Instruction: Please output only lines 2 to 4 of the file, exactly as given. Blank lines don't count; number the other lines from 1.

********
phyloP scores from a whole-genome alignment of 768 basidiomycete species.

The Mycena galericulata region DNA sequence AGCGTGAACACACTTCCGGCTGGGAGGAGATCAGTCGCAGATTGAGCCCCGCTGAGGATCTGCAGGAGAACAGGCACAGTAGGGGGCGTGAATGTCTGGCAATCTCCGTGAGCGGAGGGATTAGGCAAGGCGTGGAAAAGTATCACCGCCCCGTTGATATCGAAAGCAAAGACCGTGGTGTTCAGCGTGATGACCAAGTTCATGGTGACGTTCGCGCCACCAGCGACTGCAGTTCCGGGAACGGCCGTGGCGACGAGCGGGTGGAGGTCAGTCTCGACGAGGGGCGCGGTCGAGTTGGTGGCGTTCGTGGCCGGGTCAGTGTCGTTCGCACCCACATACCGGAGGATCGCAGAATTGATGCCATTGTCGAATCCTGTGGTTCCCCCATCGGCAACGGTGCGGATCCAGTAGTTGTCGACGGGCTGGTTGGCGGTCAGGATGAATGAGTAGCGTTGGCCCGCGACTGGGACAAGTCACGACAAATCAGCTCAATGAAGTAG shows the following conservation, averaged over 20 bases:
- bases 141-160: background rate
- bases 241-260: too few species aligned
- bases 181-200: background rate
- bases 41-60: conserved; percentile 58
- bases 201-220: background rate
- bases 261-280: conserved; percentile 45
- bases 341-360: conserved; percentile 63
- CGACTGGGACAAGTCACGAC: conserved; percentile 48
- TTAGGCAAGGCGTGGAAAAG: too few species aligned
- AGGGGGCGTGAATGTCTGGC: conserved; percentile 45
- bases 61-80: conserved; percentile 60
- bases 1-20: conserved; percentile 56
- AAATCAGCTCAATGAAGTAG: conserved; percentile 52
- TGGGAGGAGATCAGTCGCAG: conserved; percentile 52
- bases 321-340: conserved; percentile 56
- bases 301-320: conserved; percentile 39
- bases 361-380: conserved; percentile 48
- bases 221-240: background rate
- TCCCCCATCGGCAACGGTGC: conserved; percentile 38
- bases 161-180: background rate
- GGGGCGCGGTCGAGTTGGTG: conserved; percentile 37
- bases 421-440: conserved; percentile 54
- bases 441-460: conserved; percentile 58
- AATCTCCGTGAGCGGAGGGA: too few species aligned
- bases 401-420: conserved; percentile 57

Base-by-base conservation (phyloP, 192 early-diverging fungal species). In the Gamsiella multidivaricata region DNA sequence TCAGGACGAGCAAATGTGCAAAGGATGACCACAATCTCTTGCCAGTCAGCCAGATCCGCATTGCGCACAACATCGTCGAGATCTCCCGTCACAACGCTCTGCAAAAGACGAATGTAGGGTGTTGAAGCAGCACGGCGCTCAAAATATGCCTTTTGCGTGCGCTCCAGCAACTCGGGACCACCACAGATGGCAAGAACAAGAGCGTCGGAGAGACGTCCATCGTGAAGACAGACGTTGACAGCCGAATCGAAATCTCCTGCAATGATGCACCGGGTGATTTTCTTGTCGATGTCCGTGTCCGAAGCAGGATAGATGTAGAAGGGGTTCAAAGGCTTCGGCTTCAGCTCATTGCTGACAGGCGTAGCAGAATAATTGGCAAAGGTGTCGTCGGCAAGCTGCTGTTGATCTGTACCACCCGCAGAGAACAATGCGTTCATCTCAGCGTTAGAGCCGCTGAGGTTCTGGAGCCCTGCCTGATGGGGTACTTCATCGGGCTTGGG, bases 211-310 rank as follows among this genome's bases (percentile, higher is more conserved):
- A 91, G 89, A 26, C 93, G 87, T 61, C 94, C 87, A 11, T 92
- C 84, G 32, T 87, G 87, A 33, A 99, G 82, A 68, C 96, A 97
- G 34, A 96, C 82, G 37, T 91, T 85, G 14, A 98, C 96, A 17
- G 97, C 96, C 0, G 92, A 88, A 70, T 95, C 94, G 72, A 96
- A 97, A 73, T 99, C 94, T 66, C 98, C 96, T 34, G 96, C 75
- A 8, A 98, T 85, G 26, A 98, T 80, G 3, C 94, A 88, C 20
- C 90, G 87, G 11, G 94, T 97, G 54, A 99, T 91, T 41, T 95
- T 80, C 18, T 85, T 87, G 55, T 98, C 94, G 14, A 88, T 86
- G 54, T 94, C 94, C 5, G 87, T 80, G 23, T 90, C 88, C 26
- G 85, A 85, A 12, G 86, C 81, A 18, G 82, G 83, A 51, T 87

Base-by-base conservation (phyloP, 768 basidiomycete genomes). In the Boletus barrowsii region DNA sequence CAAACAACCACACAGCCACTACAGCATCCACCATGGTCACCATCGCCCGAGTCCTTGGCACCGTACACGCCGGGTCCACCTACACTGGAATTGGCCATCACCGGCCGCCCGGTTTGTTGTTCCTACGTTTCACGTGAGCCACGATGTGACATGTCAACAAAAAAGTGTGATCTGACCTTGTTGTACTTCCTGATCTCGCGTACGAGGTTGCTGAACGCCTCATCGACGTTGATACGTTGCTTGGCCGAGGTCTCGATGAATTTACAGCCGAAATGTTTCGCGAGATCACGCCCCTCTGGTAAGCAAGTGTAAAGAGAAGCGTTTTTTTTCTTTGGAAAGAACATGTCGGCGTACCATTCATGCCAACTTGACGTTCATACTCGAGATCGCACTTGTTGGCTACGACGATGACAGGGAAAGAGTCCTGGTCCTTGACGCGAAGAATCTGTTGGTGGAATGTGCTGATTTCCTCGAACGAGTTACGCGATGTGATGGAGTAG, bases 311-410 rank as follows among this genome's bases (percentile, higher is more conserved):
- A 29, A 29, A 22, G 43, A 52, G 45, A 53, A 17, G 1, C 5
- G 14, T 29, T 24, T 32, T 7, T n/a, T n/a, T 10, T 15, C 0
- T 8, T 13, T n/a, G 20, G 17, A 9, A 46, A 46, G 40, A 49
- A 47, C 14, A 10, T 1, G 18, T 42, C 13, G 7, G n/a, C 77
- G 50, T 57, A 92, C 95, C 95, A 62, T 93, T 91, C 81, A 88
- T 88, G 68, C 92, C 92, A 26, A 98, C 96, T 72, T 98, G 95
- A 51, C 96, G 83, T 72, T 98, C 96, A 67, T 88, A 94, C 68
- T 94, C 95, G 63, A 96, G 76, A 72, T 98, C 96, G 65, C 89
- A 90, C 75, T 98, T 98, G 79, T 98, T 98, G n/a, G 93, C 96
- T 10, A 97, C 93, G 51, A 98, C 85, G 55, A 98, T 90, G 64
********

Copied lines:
The Mycena galericulata region DNA sequence AGCGTGAACACACTTCCGGCTGGGAGGAGATCAGTCGCAGATTGAGCCCCGCTGAGGATCTGCAGGAGAACAGGCACAGTAGGGGGCGTGAATGTCTGGCAATCTCCGTGAGCGGAGGGATTAGGCAAGGCGTGGAAAAGTATCACCGCCCCGTTGATATCGAAAGCAAAGACCGTGGTGTTCAGCGTGATGACCAAGTTCATGGTGACGTTCGCGCCACCAGCGACTGCAGTTCCGGGAACGGCCGTGGCGACGAGCGGGTGGAGGTCAGTCTCGACGAGGGGCGCGGTCGAGTTGGTGGCGTTCGTGGCCGGGTCAGTGTCGTTCGCACCCACATACCGGAGGATCGCAGAATTGATGCCATTGTCGAATCCTGTGGTTCCCCCATCGGCAACGGTGCGGATCCAGTAGTTGTCGACGGGCTGGTTGGCGGTCAGGATGAATGAGTAGCGTTGGCCCGCGACTGGGACAAGTCACGACAAATCAGCTCAATGAAGTAG shows the following conservation, averaged over 20 bases:
- bases 141-160: background rate
- bases 241-260: too few species aligned